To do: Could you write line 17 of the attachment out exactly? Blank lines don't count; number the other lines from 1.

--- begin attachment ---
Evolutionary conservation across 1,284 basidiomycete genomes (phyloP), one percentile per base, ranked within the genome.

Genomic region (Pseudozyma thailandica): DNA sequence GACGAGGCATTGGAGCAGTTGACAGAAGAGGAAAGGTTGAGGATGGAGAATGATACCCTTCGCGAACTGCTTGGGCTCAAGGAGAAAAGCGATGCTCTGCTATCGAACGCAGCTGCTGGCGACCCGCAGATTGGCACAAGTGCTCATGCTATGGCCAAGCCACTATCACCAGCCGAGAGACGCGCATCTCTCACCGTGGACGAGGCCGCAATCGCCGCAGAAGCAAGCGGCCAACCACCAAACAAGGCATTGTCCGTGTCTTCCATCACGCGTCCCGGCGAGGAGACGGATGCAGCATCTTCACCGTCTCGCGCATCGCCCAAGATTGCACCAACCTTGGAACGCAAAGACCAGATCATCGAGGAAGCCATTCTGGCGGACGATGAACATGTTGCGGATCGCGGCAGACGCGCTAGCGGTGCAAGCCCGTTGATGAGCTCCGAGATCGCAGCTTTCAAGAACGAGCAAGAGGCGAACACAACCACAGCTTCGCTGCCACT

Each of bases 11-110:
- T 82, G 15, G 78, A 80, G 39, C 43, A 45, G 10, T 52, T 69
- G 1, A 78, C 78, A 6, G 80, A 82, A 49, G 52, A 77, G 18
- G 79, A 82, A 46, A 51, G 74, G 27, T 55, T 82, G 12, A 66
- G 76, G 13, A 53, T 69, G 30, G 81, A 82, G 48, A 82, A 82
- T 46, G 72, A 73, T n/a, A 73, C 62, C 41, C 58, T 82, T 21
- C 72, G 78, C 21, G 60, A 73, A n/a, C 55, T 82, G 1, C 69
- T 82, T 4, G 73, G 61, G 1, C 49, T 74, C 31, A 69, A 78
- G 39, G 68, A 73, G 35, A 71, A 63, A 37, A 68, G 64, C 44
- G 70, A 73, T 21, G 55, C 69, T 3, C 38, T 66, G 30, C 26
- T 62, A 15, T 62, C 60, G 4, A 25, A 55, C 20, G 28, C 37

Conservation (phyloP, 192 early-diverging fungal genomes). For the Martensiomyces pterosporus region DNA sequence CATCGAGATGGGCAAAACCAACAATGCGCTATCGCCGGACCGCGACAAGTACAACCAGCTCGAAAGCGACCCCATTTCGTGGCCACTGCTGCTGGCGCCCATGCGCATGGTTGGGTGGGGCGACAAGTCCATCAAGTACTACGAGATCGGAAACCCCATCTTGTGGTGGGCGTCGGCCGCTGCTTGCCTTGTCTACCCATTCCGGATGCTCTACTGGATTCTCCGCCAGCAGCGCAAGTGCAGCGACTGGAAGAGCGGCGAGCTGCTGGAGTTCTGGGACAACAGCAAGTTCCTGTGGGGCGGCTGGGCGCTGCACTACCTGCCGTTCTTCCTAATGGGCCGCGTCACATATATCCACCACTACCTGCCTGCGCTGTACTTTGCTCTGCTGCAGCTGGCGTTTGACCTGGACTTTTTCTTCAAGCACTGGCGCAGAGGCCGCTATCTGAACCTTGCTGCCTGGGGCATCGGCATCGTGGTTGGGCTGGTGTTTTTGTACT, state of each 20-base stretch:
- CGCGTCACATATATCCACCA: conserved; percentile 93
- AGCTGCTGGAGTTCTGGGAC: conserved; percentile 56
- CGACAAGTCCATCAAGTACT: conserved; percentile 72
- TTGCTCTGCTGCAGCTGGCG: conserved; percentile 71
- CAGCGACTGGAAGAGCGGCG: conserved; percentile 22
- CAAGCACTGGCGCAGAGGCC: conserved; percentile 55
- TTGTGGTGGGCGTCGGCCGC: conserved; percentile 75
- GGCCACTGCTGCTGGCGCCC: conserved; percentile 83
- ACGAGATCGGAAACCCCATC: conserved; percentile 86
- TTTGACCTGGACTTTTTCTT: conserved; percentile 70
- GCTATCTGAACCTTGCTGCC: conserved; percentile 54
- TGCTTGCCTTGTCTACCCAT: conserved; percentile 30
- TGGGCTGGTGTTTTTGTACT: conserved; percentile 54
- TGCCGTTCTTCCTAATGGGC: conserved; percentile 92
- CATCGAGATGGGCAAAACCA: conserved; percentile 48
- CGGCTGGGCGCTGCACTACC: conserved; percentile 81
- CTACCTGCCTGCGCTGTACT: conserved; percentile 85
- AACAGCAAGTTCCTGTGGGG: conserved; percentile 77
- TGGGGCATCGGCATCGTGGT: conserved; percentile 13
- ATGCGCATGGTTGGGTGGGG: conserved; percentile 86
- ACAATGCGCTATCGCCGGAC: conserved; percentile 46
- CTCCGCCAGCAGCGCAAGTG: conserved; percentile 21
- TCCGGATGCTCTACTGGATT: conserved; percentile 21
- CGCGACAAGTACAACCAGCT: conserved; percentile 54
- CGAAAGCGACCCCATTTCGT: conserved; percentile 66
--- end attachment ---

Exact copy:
- CGACAAGTCCATCAAGTACT: conserved; percentile 72